• keyboard layout 2 - I got used to Romanian Programmer Layout (alt_gr + t,s,a,i,q) on Linux and Windows. There is a similar layout on OSX, just that alt is placed on the other side on the laptop keyboard, and instead of using right hand for alt and left hand for a,s,q now I have to use the left hand for alt which is not so easy.
  • Others complained about the above too, and Apple took some steps to fix this. On latest MacBookPro models, they replace the small Enter key with Alt/Option. On the bright side, the US laptop layout looks much better then the European one, for the same laptop model.
  • keyboard layout 3 - it might look like a hardware issue, but I can’t use a normal (external) keyboard, because it lacks command key, which is heavily used by OS X.
  • clipboard history - you can have it by default (or a small setting) in KDE and Gnome. You have to pay for a program to do this in OSX (or find a free alternative that works in Leopard, like jumpcut)
  • crashes - It happened a couple of times for the laptop not to wake up from sleep, I had to power it off and power it on again. After the update from 10.5.1 to 10.5.2 it happens less often. This could be caused by a third party software (perhaps Firefox).
  • crashes 2 - Some apps refused to start when I made something wrong. For example, Mail didn’t started (crashed on start) when I created an empty ToDo item, or System Preferences’ Language Settings didn’t started (crashed on start) when I changed something in the language input list. All these changes were made from the user interface, I didn’t fiddle with configuration files or other Linux-like things. (This happened in 10.5.1, I didn’t test it again in 10.5.2).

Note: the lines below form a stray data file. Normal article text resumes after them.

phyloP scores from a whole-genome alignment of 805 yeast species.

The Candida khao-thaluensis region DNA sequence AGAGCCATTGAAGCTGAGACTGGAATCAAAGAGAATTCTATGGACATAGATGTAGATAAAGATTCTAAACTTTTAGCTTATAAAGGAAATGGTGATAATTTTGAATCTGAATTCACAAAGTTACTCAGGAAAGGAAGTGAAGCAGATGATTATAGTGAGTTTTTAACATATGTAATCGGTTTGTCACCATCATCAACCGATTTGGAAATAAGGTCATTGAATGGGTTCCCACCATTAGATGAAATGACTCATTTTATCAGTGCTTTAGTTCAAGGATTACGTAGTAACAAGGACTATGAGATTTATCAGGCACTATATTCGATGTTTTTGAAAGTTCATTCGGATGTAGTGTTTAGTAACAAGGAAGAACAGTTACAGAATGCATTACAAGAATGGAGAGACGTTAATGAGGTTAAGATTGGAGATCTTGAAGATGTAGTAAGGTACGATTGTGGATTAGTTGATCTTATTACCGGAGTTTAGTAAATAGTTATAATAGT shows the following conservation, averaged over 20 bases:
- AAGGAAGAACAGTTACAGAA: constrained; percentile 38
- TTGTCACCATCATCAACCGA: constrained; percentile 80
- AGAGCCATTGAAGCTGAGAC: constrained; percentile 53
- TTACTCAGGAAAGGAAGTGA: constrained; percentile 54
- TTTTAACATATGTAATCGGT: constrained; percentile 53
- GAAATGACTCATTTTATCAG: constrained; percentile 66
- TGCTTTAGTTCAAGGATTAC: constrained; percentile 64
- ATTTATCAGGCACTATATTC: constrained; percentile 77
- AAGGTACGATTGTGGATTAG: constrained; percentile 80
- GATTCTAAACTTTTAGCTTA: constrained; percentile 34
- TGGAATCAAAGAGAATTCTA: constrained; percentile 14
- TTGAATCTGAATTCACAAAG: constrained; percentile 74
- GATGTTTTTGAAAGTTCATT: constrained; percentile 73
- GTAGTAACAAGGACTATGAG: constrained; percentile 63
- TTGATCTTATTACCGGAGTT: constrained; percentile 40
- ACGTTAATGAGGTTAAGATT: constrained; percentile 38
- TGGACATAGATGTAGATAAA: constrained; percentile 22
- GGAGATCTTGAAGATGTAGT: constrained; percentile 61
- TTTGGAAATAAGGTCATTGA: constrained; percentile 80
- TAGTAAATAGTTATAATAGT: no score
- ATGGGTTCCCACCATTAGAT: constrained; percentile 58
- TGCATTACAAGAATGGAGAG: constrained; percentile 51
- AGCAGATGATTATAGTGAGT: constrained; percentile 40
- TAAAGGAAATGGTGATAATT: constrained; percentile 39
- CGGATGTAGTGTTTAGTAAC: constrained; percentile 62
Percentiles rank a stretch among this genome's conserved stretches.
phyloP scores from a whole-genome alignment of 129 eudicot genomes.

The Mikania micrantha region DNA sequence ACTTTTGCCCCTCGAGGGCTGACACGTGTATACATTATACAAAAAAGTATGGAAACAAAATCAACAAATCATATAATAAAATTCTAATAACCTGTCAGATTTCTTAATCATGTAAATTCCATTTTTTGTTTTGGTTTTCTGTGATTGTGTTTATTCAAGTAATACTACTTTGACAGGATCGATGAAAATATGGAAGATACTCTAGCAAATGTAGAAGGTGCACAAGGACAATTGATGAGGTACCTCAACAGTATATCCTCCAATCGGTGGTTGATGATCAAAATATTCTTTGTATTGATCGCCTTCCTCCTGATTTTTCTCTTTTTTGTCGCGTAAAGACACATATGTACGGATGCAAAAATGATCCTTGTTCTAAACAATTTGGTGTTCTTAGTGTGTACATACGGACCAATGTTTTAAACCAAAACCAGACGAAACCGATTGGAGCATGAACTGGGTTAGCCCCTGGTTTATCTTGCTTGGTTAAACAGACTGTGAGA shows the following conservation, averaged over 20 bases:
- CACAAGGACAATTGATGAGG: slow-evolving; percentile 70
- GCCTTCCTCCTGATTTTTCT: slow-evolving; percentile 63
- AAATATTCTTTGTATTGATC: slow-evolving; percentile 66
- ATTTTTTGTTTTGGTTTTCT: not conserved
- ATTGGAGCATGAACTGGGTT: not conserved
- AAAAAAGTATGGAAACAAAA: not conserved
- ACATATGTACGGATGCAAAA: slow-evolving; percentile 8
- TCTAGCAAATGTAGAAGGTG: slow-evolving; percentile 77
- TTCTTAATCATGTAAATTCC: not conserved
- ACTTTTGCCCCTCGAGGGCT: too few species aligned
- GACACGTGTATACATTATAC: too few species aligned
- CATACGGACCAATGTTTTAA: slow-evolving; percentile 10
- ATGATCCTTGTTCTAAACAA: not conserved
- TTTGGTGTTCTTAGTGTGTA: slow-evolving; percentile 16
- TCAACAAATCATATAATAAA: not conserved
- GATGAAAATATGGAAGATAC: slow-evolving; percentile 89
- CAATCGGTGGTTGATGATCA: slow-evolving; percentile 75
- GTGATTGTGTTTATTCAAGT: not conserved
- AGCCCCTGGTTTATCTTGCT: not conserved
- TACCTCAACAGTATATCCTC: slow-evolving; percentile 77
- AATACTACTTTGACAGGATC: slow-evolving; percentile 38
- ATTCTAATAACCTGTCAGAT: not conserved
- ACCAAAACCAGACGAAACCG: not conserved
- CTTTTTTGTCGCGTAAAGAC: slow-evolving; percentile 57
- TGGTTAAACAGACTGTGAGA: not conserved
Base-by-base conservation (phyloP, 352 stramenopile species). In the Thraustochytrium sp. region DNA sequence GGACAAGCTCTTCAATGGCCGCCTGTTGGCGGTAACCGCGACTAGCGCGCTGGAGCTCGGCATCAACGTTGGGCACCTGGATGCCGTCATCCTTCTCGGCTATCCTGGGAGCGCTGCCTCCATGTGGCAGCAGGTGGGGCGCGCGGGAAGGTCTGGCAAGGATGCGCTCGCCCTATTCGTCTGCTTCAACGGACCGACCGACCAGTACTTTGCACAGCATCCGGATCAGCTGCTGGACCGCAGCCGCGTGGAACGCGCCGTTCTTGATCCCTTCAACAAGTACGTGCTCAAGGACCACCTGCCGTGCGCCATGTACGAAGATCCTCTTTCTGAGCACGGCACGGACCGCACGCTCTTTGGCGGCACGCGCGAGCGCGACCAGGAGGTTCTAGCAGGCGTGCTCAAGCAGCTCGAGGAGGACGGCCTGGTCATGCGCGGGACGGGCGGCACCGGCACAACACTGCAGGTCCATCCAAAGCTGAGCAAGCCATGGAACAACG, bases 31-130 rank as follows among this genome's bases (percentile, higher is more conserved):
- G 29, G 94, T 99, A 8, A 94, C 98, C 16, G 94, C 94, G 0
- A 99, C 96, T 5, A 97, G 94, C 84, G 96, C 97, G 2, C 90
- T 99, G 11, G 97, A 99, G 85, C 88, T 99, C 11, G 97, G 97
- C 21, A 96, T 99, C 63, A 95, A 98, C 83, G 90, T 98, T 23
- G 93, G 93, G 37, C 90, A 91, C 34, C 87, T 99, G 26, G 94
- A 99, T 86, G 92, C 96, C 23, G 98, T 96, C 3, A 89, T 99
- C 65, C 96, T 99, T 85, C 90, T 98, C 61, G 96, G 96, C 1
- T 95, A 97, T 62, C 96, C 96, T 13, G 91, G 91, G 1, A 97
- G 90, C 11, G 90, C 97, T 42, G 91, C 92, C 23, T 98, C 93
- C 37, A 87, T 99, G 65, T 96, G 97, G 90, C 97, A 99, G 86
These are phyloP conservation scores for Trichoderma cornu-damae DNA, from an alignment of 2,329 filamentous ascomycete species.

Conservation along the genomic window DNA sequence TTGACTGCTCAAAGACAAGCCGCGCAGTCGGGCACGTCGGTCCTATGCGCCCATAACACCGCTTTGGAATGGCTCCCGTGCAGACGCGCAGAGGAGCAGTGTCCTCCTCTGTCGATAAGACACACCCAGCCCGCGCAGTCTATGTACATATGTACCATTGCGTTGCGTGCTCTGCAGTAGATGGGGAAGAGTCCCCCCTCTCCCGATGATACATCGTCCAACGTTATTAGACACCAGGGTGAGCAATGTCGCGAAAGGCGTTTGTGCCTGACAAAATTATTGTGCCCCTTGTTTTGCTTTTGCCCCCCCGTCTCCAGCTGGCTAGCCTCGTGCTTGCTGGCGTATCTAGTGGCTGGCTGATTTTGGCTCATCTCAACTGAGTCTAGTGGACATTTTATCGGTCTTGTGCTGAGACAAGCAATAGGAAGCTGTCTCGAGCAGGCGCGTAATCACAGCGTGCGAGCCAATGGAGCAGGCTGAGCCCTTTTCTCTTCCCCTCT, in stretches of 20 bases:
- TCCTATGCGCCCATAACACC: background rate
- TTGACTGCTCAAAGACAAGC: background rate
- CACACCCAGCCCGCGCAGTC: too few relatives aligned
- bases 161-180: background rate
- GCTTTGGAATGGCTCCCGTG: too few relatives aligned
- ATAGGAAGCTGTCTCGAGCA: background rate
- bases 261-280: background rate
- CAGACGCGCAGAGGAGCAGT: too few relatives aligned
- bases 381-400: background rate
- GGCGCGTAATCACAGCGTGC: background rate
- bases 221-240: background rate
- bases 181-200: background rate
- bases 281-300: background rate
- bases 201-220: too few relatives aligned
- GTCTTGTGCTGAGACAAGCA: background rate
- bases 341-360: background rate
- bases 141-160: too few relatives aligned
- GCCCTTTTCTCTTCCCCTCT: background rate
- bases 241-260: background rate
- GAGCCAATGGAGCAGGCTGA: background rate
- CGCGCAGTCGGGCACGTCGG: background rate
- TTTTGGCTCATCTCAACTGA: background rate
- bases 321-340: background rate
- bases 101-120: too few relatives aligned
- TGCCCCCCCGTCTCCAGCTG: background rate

• command tab not switching to the first window, but to the application. This happens for Firefox, if I switch to TextMate or Finder, I get the first/last window used (assuming that I have more then one window open), when I switch back to Firefox, I get the Application, not the first/last Firefox window. This means that I need an extra command + ` (backtick) to switch to the first/last window. (I talked with a guy that had Tiger installed and Firefox worked as expected there, so it might be specific to Leopard, or particular to my system). Later note:it looks like it’s because of del.icio.us’ extension. I had an older version that appended the ‘del.icio.us’ menu item after the help menu item. I updated that extension to latest version and the problem went away.
  • installing free software from MacPorts/Fink might be a pain. When I’ve tried to install EasyTag from Fink, I noticed that one of the depending package was Tetex. This isn’t EasyTag’s fault, because it depends only on GTK, libmp3 and a couple of X11 libraries. Tetex was a level 2 or 3 dependency. Why can’t I pick what I need and what I don’t (ala emerge -pv easytag and then add or subtract dependecies) MacPorts was smarter though (minus the mimetype issue).
  • applications have a habit of stealing focus. If I click on Firefox to start and then click on Terminal to do something else, when the systems maps Firefox, it will still my focus, and if the application is set to start forced on a different space, it will switch to that space also. Don’t do that! Why doesn’t starts in background and let me continue with what I’m doing? Next to Firefox I can name Adium, Y!Messenger, and lots of other applications with this annoying habit.
  • the passion for closed formats (iTunes XML Library, plist files instead of .programrc files) and changing of Unix standards (the stuff normally started from /etc/rc.d or /etc/init.d where moved to launchd + plists, same for crontabs). This point was influenced by Mark Pilgrim’s rants about Apple closed formats.

I’ll close this short list by quoting a FAQ from alt.sysadmin.recovery:

Q: Is there any OS that doesn’t suck.
A: No.